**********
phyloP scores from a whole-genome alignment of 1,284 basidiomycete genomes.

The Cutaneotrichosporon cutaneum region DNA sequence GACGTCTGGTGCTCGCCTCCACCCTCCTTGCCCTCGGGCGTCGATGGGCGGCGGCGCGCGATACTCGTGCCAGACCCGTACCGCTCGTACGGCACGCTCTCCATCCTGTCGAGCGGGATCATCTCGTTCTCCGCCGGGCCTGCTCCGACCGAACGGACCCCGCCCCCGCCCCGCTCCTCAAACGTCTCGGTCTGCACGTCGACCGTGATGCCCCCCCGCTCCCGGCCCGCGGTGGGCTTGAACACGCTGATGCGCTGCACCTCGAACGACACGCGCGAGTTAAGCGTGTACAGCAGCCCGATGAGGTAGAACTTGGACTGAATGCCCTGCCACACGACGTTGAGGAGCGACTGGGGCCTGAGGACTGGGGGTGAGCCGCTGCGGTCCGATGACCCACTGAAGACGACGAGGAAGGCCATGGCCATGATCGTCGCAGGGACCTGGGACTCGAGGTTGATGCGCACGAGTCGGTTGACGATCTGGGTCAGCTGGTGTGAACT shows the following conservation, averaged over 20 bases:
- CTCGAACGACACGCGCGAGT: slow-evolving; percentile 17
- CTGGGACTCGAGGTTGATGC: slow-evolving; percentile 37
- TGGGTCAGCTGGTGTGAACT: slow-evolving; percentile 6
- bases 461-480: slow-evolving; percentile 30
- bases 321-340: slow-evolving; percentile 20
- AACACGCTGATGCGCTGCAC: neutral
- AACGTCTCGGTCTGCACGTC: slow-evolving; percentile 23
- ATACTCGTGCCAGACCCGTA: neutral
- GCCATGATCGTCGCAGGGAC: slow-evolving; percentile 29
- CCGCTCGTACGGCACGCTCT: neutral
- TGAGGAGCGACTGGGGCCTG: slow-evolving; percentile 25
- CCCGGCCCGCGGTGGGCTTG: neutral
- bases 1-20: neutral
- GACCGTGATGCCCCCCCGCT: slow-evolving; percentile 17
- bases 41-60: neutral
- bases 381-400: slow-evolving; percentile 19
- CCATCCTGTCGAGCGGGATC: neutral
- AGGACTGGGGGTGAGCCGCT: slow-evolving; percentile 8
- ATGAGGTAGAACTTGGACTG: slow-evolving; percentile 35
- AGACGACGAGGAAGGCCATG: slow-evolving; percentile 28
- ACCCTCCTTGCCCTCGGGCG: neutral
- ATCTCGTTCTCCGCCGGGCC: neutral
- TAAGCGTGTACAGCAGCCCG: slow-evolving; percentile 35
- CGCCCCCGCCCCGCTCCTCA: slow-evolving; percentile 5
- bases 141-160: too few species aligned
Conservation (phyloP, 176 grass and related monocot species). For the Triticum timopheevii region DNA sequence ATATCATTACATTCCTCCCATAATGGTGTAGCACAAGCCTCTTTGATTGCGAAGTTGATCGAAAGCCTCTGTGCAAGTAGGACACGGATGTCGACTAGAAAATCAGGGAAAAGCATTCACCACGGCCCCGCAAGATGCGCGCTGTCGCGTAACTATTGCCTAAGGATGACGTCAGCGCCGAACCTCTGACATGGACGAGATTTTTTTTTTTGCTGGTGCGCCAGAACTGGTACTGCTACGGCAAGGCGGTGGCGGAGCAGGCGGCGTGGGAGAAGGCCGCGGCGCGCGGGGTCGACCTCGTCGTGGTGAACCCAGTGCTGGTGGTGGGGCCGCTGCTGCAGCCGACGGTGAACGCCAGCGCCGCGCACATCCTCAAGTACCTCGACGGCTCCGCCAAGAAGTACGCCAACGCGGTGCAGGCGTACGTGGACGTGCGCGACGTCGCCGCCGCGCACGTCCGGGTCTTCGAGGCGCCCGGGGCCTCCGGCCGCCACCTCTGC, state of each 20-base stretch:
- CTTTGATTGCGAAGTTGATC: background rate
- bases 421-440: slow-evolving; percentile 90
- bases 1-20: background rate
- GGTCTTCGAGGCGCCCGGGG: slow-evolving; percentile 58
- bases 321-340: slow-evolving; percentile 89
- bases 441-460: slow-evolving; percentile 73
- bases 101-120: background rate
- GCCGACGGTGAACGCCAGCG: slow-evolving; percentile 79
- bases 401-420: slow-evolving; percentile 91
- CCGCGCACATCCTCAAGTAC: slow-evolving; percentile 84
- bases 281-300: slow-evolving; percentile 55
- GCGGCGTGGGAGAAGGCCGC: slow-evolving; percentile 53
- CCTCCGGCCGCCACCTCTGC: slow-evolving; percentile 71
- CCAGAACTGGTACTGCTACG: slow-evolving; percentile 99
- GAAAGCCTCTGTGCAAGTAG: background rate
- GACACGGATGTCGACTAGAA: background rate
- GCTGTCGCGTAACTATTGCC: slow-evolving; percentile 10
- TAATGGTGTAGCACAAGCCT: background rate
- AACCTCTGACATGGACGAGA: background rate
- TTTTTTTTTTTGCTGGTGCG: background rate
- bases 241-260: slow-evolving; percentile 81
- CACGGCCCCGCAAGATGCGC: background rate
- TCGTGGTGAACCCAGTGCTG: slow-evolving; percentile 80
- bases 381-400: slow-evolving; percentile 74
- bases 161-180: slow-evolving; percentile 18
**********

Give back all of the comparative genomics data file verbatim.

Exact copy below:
phyloP scores from a whole-genome alignment of 1,284 basidiomycete genomes.

The Cutaneotrichosporon cutaneum region DNA sequence GACGTCTGGTGCTCGCCTCCACCCTCCTTGCCCTCGGGCGTCGATGGGCGGCGGCGCGCGATACTCGTGCCAGACCCGTACCGCTCGTACGGCACGCTCTCCATCCTGTCGAGCGGGATCATCTCGTTCTCCGCCGGGCCTGCTCCGACCGAACGGACCCCGCCCCCGCCCCGCTCCTCAAACGTCTCGGTCTGCACGTCGACCGTGATGCCCCCCCGCTCCCGGCCCGCGGTGGGCTTGAACACGCTGATGCGCTGCACCTCGAACGACACGCGCGAGTTAAGCGTGTACAGCAGCCCGATGAGGTAGAACTTGGACTGAATGCCCTGCCACACGACGTTGAGGAGCGACTGGGGCCTGAGGACTGGGGGTGAGCCGCTGCGGTCCGATGACCCACTGAAGACGACGAGGAAGGCCATGGCCATGATCGTCGCAGGGACCTGGGACTCGAGGTTGATGCGCACGAGTCGGTTGACGATCTGGGTCAGCTGGTGTGAACT shows the following conservation, averaged over 20 bases:
- CTCGAACGACACGCGCGAGT: slow-evolving; percentile 17
- CTGGGACTCGAGGTTGATGC: slow-evolving; percentile 37
- TGGGTCAGCTGGTGTGAACT: slow-evolving; percentile 6
- bases 461-480: slow-evolving; percentile 30
- bases 321-340: slow-evolving; percentile 20
- AACACGCTGATGCGCTGCAC: neutral
- AACGTCTCGGTCTGCACGTC: slow-evolving; percentile 23
- ATACTCGTGCCAGACCCGTA: neutral
- GCCATGATCGTCGCAGGGAC: slow-evolving; percentile 29
- CCGCTCGTACGGCACGCTCT: neutral
- TGAGGAGCGACTGGGGCCTG: slow-evolving; percentile 25
- CCCGGCCCGCGGTGGGCTTG: neutral
- bases 1-20: neutral
- GACCGTGATGCCCCCCCGCT: slow-evolving; percentile 17
- bases 41-60: neutral
- bases 381-400: slow-evolving; percentile 19
- CCATCCTGTCGAGCGGGATC: neutral
- AGGACTGGGGGTGAGCCGCT: slow-evolving; percentile 8
- ATGAGGTAGAACTTGGACTG: slow-evolving; percentile 35
- AGACGACGAGGAAGGCCATG: slow-evolving; percentile 28
- ACCCTCCTTGCCCTCGGGCG: neutral
- ATCTCGTTCTCCGCCGGGCC: neutral
- TAAGCGTGTACAGCAGCCCG: slow-evolving; percentile 35
- CGCCCCCGCCCCGCTCCTCA: slow-evolving; percentile 5
- bases 141-160: too few species aligned
Conservation (phyloP, 176 grass and related monocot species). For the Triticum timopheevii region DNA sequence ATATCATTACATTCCTCCCATAATGGTGTAGCACAAGCCTCTTTGATTGCGAAGTTGATCGAAAGCCTCTGTGCAAGTAGGACACGGATGTCGACTAGAAAATCAGGGAAAAGCATTCACCACGGCCCCGCAAGATGCGCGCTGTCGCGTAACTATTGCCTAAGGATGACGTCAGCGCCGAACCTCTGACATGGACGAGATTTTTTTTTTTGCTGGTGCGCCAGAACTGGTACTGCTACGGCAAGGCGGTGGCGGAGCAGGCGGCGTGGGAGAAGGCCGCGGCGCGCGGGGTCGACCTCGTCGTGGTGAACCCAGTGCTGGTGGTGGGGCCGCTGCTGCAGCCGACGGTGAACGCCAGCGCCGCGCACATCCTCAAGTACCTCGACGGCTCCGCCAAGAAGTACGCCAACGCGGTGCAGGCGTACGTGGACGTGCGCGACGTCGCCGCCGCGCACGTCCGGGTCTTCGAGGCGCCCGGGGCCTCCGGCCGCCACCTCTGC, state of each 20-base stretch:
- CTTTGATTGCGAAGTTGATC: background rate
- bases 421-440: slow-evolving; percentile 90
- bases 1-20: background rate
- GGTCTTCGAGGCGCCCGGGG: slow-evolving; percentile 58
- bases 321-340: slow-evolving; percentile 89
- bases 441-460: slow-evolving; percentile 73
- bases 101-120: background rate
- GCCGACGGTGAACGCCAGCG: slow-evolving; percentile 79
- bases 401-420: slow-evolving; percentile 91
- CCGCGCACATCCTCAAGTAC: slow-evolving; percentile 84
- bases 281-300: slow-evolving; percentile 55
- GCGGCGTGGGAGAAGGCCGC: slow-evolving; percentile 53
- CCTCCGGCCGCCACCTCTGC: slow-evolving; percentile 71
- CCAGAACTGGTACTGCTACG: slow-evolving; percentile 99
- GAAAGCCTCTGTGCAAGTAG: background rate
- GACACGGATGTCGACTAGAA: background rate
- GCTGTCGCGTAACTATTGCC: slow-evolving; percentile 10
- TAATGGTGTAGCACAAGCCT: background rate
- AACCTCTGACATGGACGAGA: background rate
- TTTTTTTTTTTGCTGGTGCG: background rate
- bases 241-260: slow-evolving; percentile 81
- CACGGCCCCGCAAGATGCGC: background rate
- TCGTGGTGAACCCAGTGCTG: slow-evolving; percentile 80
- bases 381-400: slow-evolving; percentile 74
- bases 161-180: slow-evolving; percentile 18